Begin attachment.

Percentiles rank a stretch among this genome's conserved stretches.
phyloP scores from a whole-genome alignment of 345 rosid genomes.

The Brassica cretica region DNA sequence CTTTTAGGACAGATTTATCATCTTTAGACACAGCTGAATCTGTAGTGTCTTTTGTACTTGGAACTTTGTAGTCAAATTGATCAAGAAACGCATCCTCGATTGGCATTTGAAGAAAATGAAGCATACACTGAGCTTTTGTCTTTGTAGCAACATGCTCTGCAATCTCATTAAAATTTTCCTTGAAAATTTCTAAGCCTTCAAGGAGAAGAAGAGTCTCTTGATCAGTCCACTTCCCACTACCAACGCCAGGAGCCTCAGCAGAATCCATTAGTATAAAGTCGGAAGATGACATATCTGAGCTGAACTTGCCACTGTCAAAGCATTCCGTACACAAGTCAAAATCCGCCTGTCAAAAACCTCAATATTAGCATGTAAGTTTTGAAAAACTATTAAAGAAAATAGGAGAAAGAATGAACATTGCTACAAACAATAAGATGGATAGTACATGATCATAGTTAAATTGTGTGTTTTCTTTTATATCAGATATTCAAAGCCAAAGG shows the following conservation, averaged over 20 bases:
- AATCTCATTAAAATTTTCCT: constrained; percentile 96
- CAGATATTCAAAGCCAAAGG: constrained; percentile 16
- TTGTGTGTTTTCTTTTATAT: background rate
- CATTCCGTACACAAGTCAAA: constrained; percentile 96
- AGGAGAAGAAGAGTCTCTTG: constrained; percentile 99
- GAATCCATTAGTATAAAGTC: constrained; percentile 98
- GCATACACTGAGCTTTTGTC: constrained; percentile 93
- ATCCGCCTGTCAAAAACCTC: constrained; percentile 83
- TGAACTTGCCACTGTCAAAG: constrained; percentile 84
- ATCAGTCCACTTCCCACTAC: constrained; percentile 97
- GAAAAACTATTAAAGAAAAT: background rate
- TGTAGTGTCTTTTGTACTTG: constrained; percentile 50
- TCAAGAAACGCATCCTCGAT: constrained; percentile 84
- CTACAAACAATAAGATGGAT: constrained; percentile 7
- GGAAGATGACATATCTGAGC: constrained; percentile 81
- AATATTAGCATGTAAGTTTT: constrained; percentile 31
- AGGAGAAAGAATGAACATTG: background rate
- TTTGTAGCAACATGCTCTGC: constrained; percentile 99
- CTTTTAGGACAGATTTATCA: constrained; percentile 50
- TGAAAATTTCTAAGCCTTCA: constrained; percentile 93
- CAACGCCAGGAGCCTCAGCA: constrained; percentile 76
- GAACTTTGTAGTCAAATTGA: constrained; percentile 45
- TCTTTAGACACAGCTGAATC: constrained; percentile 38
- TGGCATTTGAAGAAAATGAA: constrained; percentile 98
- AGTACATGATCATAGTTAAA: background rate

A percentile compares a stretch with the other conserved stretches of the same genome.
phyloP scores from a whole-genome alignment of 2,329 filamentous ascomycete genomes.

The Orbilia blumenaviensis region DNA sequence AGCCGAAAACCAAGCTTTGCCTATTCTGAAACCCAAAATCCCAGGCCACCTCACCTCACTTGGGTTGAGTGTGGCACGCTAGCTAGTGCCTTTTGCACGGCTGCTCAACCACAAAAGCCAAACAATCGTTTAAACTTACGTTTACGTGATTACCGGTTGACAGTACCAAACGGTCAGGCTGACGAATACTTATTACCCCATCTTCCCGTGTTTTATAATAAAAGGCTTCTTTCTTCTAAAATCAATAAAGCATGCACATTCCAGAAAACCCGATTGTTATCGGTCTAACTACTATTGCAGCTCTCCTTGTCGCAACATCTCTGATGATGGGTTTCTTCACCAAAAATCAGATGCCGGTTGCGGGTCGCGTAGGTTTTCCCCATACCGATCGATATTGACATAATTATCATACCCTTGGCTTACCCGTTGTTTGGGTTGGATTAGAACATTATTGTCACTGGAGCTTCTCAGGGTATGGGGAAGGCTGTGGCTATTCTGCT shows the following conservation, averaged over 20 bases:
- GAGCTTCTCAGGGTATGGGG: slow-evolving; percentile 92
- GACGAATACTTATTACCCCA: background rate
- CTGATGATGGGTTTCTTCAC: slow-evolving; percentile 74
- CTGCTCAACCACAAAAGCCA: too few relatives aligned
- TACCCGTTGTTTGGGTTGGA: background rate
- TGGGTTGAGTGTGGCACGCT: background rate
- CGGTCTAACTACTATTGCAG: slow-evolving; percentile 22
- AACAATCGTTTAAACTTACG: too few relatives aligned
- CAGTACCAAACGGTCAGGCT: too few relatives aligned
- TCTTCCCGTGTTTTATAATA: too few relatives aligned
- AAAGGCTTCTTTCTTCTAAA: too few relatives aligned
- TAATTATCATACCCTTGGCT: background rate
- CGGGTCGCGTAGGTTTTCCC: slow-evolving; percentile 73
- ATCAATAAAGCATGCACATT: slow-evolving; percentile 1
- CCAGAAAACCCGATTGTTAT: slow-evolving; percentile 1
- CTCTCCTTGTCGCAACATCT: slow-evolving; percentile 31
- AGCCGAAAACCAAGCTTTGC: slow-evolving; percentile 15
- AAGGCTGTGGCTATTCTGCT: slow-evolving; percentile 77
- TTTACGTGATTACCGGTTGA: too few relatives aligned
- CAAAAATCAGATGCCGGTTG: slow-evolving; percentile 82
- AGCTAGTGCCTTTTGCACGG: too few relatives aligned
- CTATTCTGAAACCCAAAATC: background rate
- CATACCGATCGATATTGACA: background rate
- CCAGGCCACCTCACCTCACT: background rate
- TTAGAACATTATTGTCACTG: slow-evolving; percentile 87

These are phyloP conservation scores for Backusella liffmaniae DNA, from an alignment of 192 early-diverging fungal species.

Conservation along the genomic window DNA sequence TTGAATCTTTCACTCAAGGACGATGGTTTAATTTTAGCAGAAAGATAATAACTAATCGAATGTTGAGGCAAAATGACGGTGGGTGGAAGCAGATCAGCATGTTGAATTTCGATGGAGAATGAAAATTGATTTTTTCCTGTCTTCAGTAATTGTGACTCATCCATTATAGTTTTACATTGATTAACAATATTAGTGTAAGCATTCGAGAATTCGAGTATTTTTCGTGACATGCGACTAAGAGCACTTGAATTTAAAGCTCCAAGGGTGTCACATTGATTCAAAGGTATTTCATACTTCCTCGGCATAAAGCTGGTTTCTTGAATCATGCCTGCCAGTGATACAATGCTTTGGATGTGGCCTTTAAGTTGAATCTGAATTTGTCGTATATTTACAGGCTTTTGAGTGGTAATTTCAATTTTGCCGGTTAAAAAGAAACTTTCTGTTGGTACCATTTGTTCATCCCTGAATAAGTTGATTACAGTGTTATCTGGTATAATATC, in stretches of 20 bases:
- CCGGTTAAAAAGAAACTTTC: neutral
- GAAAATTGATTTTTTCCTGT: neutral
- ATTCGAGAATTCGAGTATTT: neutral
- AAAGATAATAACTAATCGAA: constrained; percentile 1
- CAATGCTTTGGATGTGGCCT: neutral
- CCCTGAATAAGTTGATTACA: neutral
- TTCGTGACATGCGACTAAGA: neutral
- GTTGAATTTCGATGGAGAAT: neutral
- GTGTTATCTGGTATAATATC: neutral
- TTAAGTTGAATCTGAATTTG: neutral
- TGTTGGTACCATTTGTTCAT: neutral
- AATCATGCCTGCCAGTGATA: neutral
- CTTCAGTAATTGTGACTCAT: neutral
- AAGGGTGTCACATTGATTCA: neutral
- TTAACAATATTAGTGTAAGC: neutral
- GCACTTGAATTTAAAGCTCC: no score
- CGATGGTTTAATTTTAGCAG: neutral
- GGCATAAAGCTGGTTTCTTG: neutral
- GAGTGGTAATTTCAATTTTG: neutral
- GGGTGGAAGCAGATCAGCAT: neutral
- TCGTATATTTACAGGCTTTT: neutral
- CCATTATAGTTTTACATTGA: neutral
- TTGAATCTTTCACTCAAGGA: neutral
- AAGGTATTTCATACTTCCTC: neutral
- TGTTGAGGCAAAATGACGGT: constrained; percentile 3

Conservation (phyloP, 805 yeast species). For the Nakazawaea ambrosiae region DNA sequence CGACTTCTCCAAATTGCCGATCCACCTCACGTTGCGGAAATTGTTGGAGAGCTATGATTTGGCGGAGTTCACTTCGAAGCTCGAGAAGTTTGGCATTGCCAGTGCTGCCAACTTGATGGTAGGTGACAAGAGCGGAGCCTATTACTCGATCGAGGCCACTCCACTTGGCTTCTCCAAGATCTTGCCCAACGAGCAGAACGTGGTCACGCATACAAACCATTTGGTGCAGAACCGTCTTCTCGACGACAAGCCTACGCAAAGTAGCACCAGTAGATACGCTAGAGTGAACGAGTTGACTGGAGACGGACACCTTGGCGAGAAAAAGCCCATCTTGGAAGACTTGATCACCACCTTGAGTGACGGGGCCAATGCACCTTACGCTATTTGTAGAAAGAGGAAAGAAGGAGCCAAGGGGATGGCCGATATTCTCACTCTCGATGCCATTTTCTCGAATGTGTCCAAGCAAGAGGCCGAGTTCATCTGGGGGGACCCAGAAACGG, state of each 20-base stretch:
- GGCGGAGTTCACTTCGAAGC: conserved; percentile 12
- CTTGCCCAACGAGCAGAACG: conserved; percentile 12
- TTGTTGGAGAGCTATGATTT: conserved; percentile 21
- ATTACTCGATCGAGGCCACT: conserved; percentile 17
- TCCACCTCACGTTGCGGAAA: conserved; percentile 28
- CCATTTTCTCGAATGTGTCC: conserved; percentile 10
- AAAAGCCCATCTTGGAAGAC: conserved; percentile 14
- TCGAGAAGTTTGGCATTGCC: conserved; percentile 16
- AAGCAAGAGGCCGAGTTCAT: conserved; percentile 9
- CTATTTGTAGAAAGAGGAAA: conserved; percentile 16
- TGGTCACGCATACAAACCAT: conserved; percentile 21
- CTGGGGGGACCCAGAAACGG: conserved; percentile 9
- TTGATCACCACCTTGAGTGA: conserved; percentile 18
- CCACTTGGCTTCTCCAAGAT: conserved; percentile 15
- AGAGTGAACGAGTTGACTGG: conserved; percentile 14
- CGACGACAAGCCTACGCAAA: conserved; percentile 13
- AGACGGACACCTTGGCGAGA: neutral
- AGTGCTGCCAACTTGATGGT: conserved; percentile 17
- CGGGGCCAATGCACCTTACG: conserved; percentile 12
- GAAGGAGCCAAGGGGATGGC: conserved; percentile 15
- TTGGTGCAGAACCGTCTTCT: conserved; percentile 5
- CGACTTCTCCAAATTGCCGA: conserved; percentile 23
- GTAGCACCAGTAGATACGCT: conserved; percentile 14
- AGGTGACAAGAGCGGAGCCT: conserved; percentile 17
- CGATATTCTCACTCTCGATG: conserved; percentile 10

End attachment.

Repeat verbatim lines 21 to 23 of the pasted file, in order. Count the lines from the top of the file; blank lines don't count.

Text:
- TTTGTAGCAACATGCTCTGC: constrained; percentile 99
- CTTTTAGGACAGATTTATCA: constrained; percentile 50
- TGAAAATTTCTAAGCCTTCA: constrained; percentile 93